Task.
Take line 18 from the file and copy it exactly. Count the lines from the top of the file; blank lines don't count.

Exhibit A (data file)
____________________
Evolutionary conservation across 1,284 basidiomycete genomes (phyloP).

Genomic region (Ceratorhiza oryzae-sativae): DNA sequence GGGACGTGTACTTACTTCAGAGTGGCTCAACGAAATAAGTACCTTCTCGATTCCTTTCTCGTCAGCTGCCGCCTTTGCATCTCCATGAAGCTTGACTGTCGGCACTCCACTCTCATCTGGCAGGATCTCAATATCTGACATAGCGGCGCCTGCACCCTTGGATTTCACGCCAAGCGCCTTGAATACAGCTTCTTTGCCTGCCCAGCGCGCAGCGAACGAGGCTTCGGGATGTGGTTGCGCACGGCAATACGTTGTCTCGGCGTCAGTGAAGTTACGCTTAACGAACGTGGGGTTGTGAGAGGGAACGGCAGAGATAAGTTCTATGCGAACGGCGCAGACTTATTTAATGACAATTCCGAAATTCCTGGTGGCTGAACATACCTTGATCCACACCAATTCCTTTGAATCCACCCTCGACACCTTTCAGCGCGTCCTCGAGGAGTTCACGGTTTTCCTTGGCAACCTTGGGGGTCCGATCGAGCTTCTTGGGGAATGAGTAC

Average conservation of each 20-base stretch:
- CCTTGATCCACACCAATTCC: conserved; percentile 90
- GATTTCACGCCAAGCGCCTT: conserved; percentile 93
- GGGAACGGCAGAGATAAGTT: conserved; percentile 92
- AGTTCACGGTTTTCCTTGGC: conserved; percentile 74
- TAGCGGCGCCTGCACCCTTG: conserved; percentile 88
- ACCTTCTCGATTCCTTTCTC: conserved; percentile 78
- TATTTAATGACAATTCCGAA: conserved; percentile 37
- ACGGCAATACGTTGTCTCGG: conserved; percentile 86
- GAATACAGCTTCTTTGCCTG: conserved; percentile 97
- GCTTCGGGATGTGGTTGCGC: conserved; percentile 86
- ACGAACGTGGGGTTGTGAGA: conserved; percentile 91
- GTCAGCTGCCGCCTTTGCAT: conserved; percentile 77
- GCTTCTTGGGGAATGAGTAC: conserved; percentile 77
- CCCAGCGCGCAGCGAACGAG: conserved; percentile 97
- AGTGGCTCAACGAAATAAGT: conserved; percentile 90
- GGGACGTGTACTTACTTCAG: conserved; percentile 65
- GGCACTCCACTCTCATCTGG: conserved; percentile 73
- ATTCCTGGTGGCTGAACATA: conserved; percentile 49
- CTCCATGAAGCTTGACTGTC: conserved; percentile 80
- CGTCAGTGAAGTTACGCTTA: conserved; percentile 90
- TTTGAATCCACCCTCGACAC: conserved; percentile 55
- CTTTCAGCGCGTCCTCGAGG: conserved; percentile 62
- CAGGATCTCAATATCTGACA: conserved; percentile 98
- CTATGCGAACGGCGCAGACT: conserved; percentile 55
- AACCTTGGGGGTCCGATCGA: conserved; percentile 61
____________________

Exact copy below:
- AGTGGCTCAACGAAATAAGT: conserved; percentile 90